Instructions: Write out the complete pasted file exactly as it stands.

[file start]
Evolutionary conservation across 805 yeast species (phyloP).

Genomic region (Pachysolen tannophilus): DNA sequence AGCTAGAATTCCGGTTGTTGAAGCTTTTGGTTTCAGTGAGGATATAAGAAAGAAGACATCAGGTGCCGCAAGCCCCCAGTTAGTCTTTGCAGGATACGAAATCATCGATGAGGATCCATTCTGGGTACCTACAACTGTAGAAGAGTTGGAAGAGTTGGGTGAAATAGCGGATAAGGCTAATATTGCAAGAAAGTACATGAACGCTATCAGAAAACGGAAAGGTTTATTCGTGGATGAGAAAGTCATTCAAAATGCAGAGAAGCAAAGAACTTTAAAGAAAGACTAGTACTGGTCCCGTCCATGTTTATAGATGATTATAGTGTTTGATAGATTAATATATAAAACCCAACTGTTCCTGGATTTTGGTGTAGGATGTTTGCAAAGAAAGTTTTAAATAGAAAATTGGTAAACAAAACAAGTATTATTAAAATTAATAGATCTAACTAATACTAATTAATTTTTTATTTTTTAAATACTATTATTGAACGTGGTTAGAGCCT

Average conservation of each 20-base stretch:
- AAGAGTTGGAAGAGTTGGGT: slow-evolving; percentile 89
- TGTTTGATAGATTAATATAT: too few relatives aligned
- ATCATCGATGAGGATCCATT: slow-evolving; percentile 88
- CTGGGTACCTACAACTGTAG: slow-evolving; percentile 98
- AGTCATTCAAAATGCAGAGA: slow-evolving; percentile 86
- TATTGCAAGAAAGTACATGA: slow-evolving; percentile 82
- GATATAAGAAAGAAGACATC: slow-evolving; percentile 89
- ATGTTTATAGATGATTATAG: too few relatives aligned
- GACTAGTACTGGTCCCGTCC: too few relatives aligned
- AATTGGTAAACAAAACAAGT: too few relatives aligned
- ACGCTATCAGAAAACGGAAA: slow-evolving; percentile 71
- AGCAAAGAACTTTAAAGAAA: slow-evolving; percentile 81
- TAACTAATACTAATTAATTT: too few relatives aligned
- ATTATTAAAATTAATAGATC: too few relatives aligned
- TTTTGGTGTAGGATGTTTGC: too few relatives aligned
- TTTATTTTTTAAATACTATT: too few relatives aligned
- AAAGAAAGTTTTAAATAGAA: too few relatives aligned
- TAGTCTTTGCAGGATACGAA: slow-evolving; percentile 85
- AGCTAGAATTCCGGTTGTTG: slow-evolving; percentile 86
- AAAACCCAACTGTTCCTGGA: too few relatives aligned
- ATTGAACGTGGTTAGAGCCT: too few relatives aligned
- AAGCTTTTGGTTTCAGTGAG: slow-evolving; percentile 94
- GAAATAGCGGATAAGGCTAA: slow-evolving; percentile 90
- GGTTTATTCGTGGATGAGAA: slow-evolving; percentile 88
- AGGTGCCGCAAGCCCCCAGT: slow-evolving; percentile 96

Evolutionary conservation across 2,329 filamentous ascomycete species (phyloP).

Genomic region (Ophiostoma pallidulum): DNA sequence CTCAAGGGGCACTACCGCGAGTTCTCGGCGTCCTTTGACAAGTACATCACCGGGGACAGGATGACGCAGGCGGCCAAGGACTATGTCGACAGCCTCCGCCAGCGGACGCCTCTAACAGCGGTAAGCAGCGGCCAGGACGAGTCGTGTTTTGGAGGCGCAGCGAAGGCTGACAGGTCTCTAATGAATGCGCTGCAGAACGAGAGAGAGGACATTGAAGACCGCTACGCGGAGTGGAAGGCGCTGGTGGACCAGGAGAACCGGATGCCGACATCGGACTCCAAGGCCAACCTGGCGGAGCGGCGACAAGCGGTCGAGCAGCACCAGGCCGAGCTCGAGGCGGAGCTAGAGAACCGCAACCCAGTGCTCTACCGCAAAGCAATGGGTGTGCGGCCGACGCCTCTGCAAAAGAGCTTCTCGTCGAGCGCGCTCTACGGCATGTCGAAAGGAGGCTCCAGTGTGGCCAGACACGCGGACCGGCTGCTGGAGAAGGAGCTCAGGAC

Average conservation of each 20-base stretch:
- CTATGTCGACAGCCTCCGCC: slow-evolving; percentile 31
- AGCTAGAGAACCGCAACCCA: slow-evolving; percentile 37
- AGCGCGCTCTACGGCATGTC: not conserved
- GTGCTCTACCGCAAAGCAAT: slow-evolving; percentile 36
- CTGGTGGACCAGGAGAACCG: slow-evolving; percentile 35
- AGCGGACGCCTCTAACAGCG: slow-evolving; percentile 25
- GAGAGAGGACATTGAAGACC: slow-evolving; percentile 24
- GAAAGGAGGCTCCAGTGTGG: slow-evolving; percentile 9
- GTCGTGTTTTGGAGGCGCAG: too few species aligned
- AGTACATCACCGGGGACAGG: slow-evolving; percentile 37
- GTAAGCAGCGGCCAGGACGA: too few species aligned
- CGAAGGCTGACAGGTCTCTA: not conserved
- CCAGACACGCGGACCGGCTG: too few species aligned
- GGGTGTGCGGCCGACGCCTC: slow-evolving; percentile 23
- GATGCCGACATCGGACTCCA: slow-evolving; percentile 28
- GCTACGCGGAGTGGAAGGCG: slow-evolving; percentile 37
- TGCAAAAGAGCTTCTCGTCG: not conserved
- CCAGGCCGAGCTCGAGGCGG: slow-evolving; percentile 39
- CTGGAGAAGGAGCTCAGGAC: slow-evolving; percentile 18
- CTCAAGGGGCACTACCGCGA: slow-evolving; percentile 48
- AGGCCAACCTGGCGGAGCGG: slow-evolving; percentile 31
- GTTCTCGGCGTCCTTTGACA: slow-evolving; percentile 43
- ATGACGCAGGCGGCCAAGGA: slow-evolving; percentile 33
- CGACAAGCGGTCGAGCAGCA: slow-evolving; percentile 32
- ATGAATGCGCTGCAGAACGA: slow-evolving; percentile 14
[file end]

Evolutionary conservation across 805 yeast species (phyloP).

Genomic region (Pachysolen tannophilus): DNA sequence AGCTAGAATTCCGGTTGTTGAAGCTTTTGGTTTCAGTGAGGATATAAGAAAGAAGACATCAGGTGCCGCAAGCCCCCAGTTAGTCTTTGCAGGATACGAAATCATCGATGAGGATCCATTCTGGGTACCTACAACTGTAGAAGAGTTGGAAGAGTTGGGTGAAATAGCGGATAAGGCTAATATTGCAAGAAAGTACATGAACGCTATCAGAAAACGGAAAGGTTTATTCGTGGATGAGAAAGTCATTCAAAATGCAGAGAAGCAAAGAACTTTAAAGAAAGACTAGTACTGGTCCCGTCCATGTTTATAGATGATTATAGTGTTTGATAGATTAATATATAAAACCCAACTGTTCCTGGATTTTGGTGTAGGATGTTTGCAAAGAAAGTTTTAAATAGAAAATTGGTAAACAAAACAAGTATTATTAAAATTAATAGATCTAACTAATACTAATTAATTTTTTATTTTTTAAATACTATTATTGAACGTGGTTAGAGCCT

Average conservation of each 20-base stretch:
- AAGAGTTGGAAGAGTTGGGT: slow-evolving; percentile 89
- TGTTTGATAGATTAATATAT: too few relatives aligned
- ATCATCGATGAGGATCCATT: slow-evolving; percentile 88
- CTGGGTACCTACAACTGTAG: slow-evolving; percentile 98
- AGTCATTCAAAATGCAGAGA: slow-evolving; percentile 86
- TATTGCAAGAAAGTACATGA: slow-evolving; percentile 82
- GATATAAGAAAGAAGACATC: slow-evolving; percentile 89
- ATGTTTATAGATGATTATAG: too few relatives aligned
- GACTAGTACTGGTCCCGTCC: too few relatives aligned
- AATTGGTAAACAAAACAAGT: too few relatives aligned
- ACGCTATCAGAAAACGGAAA: slow-evolving; percentile 71
- AGCAAAGAACTTTAAAGAAA: slow-evolving; percentile 81
- TAACTAATACTAATTAATTT: too few relatives aligned
- ATTATTAAAATTAATAGATC: too few relatives aligned
- TTTTGGTGTAGGATGTTTGC: too few relatives aligned
- TTTATTTTTTAAATACTATT: too few relatives aligned
- AAAGAAAGTTTTAAATAGAA: too few relatives aligned
- TAGTCTTTGCAGGATACGAA: slow-evolving; percentile 85
- AGCTAGAATTCCGGTTGTTG: slow-evolving; percentile 86
- AAAACCCAACTGTTCCTGGA: too few relatives aligned
- ATTGAACGTGGTTAGAGCCT: too few relatives aligned
- AAGCTTTTGGTTTCAGTGAG: slow-evolving; percentile 94
- GAAATAGCGGATAAGGCTAA: slow-evolving; percentile 90
- GGTTTATTCGTGGATGAGAA: slow-evolving; percentile 88
- AGGTGCCGCAAGCCCCCAGT: slow-evolving; percentile 96

Evolutionary conservation across 2,329 filamentous ascomycete species (phyloP).

Genomic region (Ophiostoma pallidulum): DNA sequence CTCAAGGGGCACTACCGCGAGTTCTCGGCGTCCTTTGACAAGTACATCACCGGGGACAGGATGACGCAGGCGGCCAAGGACTATGTCGACAGCCTCCGCCAGCGGACGCCTCTAACAGCGGTAAGCAGCGGCCAGGACGAGTCGTGTTTTGGAGGCGCAGCGAAGGCTGACAGGTCTCTAATGAATGCGCTGCAGAACGAGAGAGAGGACATTGAAGACCGCTACGCGGAGTGGAAGGCGCTGGTGGACCAGGAGAACCGGATGCCGACATCGGACTCCAAGGCCAACCTGGCGGAGCGGCGACAAGCGGTCGAGCAGCACCAGGCCGAGCTCGAGGCGGAGCTAGAGAACCGCAACCCAGTGCTCTACCGCAAAGCAATGGGTGTGCGGCCGACGCCTCTGCAAAAGAGCTTCTCGTCGAGCGCGCTCTACGGCATGTCGAAAGGAGGCTCCAGTGTGGCCAGACACGCGGACCGGCTGCTGGAGAAGGAGCTCAGGAC

Average conservation of each 20-base stretch:
- CTATGTCGACAGCCTCCGCC: slow-evolving; percentile 31
- AGCTAGAGAACCGCAACCCA: slow-evolving; percentile 37
- AGCGCGCTCTACGGCATGTC: not conserved
- GTGCTCTACCGCAAAGCAAT: slow-evolving; percentile 36
- CTGGTGGACCAGGAGAACCG: slow-evolving; percentile 35
- AGCGGACGCCTCTAACAGCG: slow-evolving; percentile 25
- GAGAGAGGACATTGAAGACC: slow-evolving; percentile 24
- GAAAGGAGGCTCCAGTGTGG: slow-evolving; percentile 9
- GTCGTGTTTTGGAGGCGCAG: too few species aligned
- AGTACATCACCGGGGACAGG: slow-evolving; percentile 37
- GTAAGCAGCGGCCAGGACGA: too few species aligned
- CGAAGGCTGACAGGTCTCTA: not conserved
- CCAGACACGCGGACCGGCTG: too few species aligned
- GGGTGTGCGGCCGACGCCTC: slow-evolving; percentile 23
- GATGCCGACATCGGACTCCA: slow-evolving; percentile 28
- GCTACGCGGAGTGGAAGGCG: slow-evolving; percentile 37
- TGCAAAAGAGCTTCTCGTCG: not conserved
- CCAGGCCGAGCTCGAGGCGG: slow-evolving; percentile 39
- CTGGAGAAGGAGCTCAGGAC: slow-evolving; percentile 18
- CTCAAGGGGCACTACCGCGA: slow-evolving; percentile 48
- AGGCCAACCTGGCGGAGCGG: slow-evolving; percentile 31
- GTTCTCGGCGTCCTTTGACA: slow-evolving; percentile 43
- ATGACGCAGGCGGCCAAGGA: slow-evolving; percentile 33
- CGACAAGCGGTCGAGCAGCA: slow-evolving; percentile 32
- ATGAATGCGCTGCAGAACGA: slow-evolving; percentile 14